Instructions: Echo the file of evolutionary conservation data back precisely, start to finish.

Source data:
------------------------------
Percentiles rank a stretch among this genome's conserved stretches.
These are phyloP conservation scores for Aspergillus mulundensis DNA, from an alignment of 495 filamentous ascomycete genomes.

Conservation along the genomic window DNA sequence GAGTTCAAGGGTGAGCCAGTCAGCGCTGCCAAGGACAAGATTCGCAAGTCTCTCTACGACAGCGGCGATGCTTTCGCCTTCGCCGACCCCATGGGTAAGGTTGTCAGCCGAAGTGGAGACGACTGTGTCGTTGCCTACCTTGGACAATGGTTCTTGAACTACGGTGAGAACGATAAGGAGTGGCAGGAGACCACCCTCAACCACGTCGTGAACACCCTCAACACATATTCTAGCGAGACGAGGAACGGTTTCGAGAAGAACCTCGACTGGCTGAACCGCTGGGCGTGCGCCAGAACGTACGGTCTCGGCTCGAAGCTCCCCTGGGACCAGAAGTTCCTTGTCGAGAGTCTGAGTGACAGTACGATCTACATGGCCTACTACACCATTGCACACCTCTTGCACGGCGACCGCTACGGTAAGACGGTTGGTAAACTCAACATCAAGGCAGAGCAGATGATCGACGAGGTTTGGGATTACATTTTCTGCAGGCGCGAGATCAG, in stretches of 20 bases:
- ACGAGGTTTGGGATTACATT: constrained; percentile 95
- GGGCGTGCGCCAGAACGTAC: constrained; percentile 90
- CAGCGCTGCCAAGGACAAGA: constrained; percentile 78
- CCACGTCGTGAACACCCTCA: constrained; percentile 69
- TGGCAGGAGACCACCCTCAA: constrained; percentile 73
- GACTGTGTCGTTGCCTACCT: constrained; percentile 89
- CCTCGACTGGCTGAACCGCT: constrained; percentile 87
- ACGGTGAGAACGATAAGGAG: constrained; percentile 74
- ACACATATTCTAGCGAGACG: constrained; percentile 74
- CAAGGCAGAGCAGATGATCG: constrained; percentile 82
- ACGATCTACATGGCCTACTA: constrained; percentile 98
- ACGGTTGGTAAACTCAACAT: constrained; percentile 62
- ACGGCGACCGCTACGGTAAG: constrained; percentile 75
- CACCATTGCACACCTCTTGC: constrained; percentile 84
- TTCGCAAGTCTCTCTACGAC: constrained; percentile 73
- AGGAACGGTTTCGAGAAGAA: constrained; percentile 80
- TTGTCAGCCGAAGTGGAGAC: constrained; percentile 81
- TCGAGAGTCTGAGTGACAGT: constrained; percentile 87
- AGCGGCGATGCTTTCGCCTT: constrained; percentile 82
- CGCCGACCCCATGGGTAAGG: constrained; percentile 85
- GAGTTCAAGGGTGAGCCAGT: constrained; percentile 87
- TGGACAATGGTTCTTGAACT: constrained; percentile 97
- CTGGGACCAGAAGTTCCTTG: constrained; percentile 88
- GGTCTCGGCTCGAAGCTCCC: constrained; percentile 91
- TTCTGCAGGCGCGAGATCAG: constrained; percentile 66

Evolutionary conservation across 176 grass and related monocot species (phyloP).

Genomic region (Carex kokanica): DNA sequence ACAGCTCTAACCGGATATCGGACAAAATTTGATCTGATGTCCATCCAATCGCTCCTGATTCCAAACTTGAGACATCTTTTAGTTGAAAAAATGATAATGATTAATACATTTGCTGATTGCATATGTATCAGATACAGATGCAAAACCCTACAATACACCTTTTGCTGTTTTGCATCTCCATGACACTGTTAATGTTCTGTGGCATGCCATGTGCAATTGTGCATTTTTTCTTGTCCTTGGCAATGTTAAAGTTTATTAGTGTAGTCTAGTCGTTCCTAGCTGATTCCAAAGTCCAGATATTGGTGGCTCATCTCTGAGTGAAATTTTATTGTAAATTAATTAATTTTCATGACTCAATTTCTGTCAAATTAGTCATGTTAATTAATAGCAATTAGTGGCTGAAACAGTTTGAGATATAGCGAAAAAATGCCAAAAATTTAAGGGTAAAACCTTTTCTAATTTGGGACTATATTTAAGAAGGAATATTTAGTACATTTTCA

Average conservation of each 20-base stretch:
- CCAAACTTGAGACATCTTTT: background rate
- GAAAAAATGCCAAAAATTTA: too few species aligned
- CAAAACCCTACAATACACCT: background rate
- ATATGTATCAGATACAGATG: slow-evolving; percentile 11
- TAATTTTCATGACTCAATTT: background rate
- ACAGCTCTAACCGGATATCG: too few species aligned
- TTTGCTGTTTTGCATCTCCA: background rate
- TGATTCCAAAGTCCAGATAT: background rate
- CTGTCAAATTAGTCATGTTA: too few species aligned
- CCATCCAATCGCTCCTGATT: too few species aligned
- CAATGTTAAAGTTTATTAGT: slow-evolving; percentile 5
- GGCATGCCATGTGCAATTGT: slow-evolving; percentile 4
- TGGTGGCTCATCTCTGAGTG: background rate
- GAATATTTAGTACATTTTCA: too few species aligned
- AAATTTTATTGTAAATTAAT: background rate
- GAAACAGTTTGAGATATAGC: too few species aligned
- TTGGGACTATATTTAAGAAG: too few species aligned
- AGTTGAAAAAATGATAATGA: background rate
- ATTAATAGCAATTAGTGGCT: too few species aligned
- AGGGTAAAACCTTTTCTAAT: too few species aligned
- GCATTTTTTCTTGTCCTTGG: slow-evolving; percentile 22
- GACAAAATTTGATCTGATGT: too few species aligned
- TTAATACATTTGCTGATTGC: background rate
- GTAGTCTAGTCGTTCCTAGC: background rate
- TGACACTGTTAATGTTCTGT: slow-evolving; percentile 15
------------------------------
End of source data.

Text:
Percentiles rank a stretch among this genome's conserved stretches.
These are phyloP conservation scores for Aspergillus mulundensis DNA, from an alignment of 495 filamentous ascomycete genomes.

Conservation along the genomic window DNA sequence GAGTTCAAGGGTGAGCCAGTCAGCGCTGCCAAGGACAAGATTCGCAAGTCTCTCTACGACAGCGGCGATGCTTTCGCCTTCGCCGACCCCATGGGTAAGGTTGTCAGCCGAAGTGGAGACGACTGTGTCGTTGCCTACCTTGGACAATGGTTCTTGAACTACGGTGAGAACGATAAGGAGTGGCAGGAGACCACCCTCAACCACGTCGTGAACACCCTCAACACATATTCTAGCGAGACGAGGAACGGTTTCGAGAAGAACCTCGACTGGCTGAACCGCTGGGCGTGCGCCAGAACGTACGGTCTCGGCTCGAAGCTCCCCTGGGACCAGAAGTTCCTTGTCGAGAGTCTGAGTGACAGTACGATCTACATGGCCTACTACACCATTGCACACCTCTTGCACGGCGACCGCTACGGTAAGACGGTTGGTAAACTCAACATCAAGGCAGAGCAGATGATCGACGAGGTTTGGGATTACATTTTCTGCAGGCGCGAGATCAG, in stretches of 20 bases:
- ACGAGGTTTGGGATTACATT: constrained; percentile 95
- GGGCGTGCGCCAGAACGTAC: constrained; percentile 90
- CAGCGCTGCCAAGGACAAGA: constrained; percentile 78
- CCACGTCGTGAACACCCTCA: constrained; percentile 69
- TGGCAGGAGACCACCCTCAA: constrained; percentile 73
- GACTGTGTCGTTGCCTACCT: constrained; percentile 89
- CCTCGACTGGCTGAACCGCT: constrained; percentile 87
- ACGGTGAGAACGATAAGGAG: constrained; percentile 74
- ACACATATTCTAGCGAGACG: constrained; percentile 74
- CAAGGCAGAGCAGATGATCG: constrained; percentile 82
- ACGATCTACATGGCCTACTA: constrained; percentile 98
- ACGGTTGGTAAACTCAACAT: constrained; percentile 62
- ACGGCGACCGCTACGGTAAG: constrained; percentile 75
- CACCATTGCACACCTCTTGC: constrained; percentile 84
- TTCGCAAGTCTCTCTACGAC: constrained; percentile 73
- AGGAACGGTTTCGAGAAGAA: constrained; percentile 80
- TTGTCAGCCGAAGTGGAGAC: constrained; percentile 81
- TCGAGAGTCTGAGTGACAGT: constrained; percentile 87
- AGCGGCGATGCTTTCGCCTT: constrained; percentile 82
- CGCCGACCCCATGGGTAAGG: constrained; percentile 85
- GAGTTCAAGGGTGAGCCAGT: constrained; percentile 87
- TGGACAATGGTTCTTGAACT: constrained; percentile 97
- CTGGGACCAGAAGTTCCTTG: constrained; percentile 88
- GGTCTCGGCTCGAAGCTCCC: constrained; percentile 91
- TTCTGCAGGCGCGAGATCAG: constrained; percentile 66

Evolutionary conservation across 176 grass and related monocot species (phyloP).

Genomic region (Carex kokanica): DNA sequence ACAGCTCTAACCGGATATCGGACAAAATTTGATCTGATGTCCATCCAATCGCTCCTGATTCCAAACTTGAGACATCTTTTAGTTGAAAAAATGATAATGATTAATACATTTGCTGATTGCATATGTATCAGATACAGATGCAAAACCCTACAATACACCTTTTGCTGTTTTGCATCTCCATGACACTGTTAATGTTCTGTGGCATGCCATGTGCAATTGTGCATTTTTTCTTGTCCTTGGCAATGTTAAAGTTTATTAGTGTAGTCTAGTCGTTCCTAGCTGATTCCAAAGTCCAGATATTGGTGGCTCATCTCTGAGTGAAATTTTATTGTAAATTAATTAATTTTCATGACTCAATTTCTGTCAAATTAGTCATGTTAATTAATAGCAATTAGTGGCTGAAACAGTTTGAGATATAGCGAAAAAATGCCAAAAATTTAAGGGTAAAACCTTTTCTAATTTGGGACTATATTTAAGAAGGAATATTTAGTACATTTTCA

Average conservation of each 20-base stretch:
- CCAAACTTGAGACATCTTTT: background rate
- GAAAAAATGCCAAAAATTTA: too few species aligned
- CAAAACCCTACAATACACCT: background rate
- ATATGTATCAGATACAGATG: slow-evolving; percentile 11
- TAATTTTCATGACTCAATTT: background rate
- ACAGCTCTAACCGGATATCG: too few species aligned
- TTTGCTGTTTTGCATCTCCA: background rate
- TGATTCCAAAGTCCAGATAT: background rate
- CTGTCAAATTAGTCATGTTA: too few species aligned
- CCATCCAATCGCTCCTGATT: too few species aligned
- CAATGTTAAAGTTTATTAGT: slow-evolving; percentile 5
- GGCATGCCATGTGCAATTGT: slow-evolving; percentile 4
- TGGTGGCTCATCTCTGAGTG: background rate
- GAATATTTAGTACATTTTCA: too few species aligned
- AAATTTTATTGTAAATTAAT: background rate
- GAAACAGTTTGAGATATAGC: too few species aligned
- TTGGGACTATATTTAAGAAG: too few species aligned
- AGTTGAAAAAATGATAATGA: background rate
- ATTAATAGCAATTAGTGGCT: too few species aligned
- AGGGTAAAACCTTTTCTAAT: too few species aligned
- GCATTTTTTCTTGTCCTTGG: slow-evolving; percentile 22
- GACAAAATTTGATCTGATGT: too few species aligned
- TTAATACATTTGCTGATTGC: background rate
- GTAGTCTAGTCGTTCCTAGC: background rate
- TGACACTGTTAATGTTCTGT: slow-evolving; percentile 15